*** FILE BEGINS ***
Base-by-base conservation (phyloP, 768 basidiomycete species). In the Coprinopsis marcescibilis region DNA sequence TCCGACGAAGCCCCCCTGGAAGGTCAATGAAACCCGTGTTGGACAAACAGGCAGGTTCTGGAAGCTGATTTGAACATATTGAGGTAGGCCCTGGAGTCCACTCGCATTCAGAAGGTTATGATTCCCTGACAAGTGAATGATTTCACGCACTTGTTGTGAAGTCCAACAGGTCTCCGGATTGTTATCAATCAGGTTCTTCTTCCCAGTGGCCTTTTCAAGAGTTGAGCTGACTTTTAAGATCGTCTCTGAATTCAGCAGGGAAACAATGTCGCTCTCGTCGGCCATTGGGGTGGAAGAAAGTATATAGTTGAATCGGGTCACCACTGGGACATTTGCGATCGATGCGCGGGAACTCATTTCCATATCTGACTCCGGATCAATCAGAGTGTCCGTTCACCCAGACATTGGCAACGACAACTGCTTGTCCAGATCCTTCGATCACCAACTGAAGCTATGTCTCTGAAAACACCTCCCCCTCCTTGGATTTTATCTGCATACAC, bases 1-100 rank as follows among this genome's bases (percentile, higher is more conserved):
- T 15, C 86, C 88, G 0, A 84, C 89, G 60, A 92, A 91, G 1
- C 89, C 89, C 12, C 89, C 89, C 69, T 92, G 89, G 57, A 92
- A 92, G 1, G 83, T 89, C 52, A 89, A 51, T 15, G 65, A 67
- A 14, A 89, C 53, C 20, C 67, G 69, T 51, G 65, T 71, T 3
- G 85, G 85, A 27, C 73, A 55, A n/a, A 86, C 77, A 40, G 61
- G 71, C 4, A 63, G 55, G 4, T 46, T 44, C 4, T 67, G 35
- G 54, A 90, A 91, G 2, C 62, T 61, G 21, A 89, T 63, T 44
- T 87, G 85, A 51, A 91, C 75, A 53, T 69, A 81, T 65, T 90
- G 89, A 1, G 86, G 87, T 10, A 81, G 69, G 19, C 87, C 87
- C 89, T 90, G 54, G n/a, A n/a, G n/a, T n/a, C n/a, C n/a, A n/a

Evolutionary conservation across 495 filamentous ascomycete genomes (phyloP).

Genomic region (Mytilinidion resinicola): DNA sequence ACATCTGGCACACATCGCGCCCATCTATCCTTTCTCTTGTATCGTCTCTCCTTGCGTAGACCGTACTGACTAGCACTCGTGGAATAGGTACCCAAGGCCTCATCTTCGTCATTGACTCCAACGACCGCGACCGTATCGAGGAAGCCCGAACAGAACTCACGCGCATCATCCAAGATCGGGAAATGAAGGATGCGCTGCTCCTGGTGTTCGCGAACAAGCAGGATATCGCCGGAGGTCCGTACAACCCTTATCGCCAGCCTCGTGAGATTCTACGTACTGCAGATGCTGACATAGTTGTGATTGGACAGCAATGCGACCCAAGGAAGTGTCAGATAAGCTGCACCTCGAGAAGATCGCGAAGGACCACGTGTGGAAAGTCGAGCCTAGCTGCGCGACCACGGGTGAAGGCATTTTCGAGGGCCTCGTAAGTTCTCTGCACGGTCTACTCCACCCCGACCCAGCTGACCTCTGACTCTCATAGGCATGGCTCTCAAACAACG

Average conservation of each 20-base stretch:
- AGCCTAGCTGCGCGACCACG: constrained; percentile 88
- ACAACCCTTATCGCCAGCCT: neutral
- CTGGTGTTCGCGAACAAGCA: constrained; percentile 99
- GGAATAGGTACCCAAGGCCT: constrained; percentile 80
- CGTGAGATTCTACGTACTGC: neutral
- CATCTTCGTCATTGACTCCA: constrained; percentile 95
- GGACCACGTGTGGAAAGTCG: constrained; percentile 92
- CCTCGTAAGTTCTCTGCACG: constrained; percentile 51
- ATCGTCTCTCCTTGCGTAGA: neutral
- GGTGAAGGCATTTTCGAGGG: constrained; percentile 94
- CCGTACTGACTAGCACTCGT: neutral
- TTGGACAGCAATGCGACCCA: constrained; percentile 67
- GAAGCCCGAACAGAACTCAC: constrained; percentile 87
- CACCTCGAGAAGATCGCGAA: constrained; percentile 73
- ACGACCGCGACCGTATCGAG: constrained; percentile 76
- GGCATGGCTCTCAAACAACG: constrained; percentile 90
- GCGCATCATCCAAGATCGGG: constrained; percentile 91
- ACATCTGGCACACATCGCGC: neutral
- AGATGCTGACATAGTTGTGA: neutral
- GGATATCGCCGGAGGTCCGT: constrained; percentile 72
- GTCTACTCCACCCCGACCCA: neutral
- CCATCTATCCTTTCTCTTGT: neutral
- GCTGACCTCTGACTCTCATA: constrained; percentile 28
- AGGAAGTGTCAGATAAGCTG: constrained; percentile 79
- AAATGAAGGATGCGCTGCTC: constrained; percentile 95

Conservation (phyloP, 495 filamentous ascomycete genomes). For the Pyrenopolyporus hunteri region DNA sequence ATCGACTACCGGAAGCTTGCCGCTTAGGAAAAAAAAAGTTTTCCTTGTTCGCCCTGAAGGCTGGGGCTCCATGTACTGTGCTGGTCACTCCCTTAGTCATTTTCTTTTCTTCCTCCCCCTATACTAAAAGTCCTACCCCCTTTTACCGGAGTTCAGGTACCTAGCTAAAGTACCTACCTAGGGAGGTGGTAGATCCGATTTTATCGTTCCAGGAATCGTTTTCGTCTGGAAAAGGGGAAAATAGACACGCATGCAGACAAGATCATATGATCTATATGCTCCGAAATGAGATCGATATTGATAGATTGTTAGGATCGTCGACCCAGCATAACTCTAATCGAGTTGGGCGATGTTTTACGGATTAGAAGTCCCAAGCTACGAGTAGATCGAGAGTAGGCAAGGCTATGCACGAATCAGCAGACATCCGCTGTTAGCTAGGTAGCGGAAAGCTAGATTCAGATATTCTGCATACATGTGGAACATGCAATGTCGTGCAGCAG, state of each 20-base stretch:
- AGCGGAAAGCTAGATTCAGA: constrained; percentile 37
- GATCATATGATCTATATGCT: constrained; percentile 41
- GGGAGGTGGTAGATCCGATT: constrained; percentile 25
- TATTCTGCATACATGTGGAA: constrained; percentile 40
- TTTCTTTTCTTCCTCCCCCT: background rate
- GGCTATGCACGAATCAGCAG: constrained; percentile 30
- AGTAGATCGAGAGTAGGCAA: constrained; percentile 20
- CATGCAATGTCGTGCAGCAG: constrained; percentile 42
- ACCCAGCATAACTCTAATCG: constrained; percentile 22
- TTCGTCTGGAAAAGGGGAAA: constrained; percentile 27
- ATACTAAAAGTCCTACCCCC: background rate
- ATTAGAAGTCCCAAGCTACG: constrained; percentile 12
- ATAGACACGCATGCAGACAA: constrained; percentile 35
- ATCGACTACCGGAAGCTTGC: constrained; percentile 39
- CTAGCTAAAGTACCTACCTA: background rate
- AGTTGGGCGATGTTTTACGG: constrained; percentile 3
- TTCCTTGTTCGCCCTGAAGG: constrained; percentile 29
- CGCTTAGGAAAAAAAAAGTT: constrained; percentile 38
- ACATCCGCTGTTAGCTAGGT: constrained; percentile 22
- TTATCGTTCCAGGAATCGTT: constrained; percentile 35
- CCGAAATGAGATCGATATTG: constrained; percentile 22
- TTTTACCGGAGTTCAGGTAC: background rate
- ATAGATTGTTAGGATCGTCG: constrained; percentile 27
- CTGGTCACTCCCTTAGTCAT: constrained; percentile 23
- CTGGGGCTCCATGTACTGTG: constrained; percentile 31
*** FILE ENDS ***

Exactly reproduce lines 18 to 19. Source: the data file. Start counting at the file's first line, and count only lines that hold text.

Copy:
- GGAATAGGTACCCAAGGCCT: constrained; percentile 80
- CGTGAGATTCTACGTACTGC: neutral